Crop Rotation Group
Fertile soil that holds moisture well, with a neutral to slightly alkaline pH.
Yes, most garden peonies are very cold hardy once established, tolerating cold to -30°F (-34°C).
In early spring as buds emerge, feed plants with a balanced organic fertilizer. Mulch around the dormant plants in winter to help build soil organic matter.
Single Plants: 1' 1" (35cm) each way (minimum)
Rows: 1' 1" (35cm) with 1' 1" (35cm) row gap (minimum)
Sow and Plant
Plant dormant roots or container-grown plants in spring or fall. Take time to amend the soil with compost or another source of organic matter, keeping in mind that peonies are permanent, long-lived perennials that do not like to be moved. Set the root in the prepared hole so that the buds are covered with no more than 1 inch (2.5 cm) of soil. Peonies that are planted too deep will grow, but may not bloom for several years.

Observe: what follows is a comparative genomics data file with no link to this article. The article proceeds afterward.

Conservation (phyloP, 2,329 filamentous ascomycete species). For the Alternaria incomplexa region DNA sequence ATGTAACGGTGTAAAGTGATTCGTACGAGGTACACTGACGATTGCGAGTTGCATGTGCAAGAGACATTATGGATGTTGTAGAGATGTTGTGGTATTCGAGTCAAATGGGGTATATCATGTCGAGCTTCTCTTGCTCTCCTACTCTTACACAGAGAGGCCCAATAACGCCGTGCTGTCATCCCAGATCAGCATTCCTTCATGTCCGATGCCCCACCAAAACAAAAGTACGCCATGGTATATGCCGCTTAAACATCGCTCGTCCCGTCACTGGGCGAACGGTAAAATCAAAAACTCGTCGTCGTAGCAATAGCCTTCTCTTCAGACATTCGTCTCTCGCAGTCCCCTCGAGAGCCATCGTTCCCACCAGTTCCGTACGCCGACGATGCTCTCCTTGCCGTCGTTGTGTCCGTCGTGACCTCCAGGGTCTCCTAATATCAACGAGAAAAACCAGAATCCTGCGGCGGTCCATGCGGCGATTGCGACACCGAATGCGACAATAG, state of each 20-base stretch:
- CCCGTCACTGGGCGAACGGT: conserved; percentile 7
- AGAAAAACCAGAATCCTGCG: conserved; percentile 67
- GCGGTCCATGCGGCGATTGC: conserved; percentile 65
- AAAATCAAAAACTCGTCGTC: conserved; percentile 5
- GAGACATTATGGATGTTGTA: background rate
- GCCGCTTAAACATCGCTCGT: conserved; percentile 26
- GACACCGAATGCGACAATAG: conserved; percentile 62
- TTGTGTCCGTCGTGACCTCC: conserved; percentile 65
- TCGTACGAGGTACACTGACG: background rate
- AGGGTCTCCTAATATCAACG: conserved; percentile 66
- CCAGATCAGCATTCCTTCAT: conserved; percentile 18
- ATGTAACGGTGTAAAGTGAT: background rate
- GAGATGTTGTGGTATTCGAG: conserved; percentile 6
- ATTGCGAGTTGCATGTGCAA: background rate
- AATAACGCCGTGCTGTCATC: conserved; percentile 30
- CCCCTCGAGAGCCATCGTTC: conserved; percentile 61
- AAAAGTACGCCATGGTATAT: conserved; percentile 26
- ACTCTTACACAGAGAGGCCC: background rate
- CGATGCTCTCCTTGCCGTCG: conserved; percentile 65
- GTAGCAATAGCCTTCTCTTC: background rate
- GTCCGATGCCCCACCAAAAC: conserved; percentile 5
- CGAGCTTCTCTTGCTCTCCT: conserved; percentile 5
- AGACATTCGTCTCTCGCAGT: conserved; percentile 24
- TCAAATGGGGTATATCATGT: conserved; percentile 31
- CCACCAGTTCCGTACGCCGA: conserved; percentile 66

Our Garden Planner can produce a personalized calendar of when to sow, plant and harvest for your area.
Quality roots of award-winning peonies are costly, so take time to choose which ones to grow. If you are planting multiple peonies, early, midseason and late varieties will extend the flowering season. In high rainfall areas, keep in mind that single or semi-double varieties do not load up with rain and crash to the ground as do those with numerous, dense petals. Be patient after planting, because peonies often do not start blooming for a year or two after becoming situated in a new place. They can live happily for decades. Most peonies struggle in warm climates, but the Itoh hybrids often succeed in climates with limited winter chilling.
Gather fragrant stems for use in cut arrangements as you need them. Stems have a vase life of about 5 days. Peonies that are cut at the “marshmallow” stage, still closed but with some looseness to the bud, can be stored in the refrigerator for two weeks or more, then brought to room temperature to bloom.
Peonies have few pest problems. Poisonous compounds in leaves, stems and flowers make them resistant to rodents, rabbits and deer. Ants are often seen feeding on the sugary exudates the buds produce, but they do no harm to the flowers.
Planting and Harvesting Calendar
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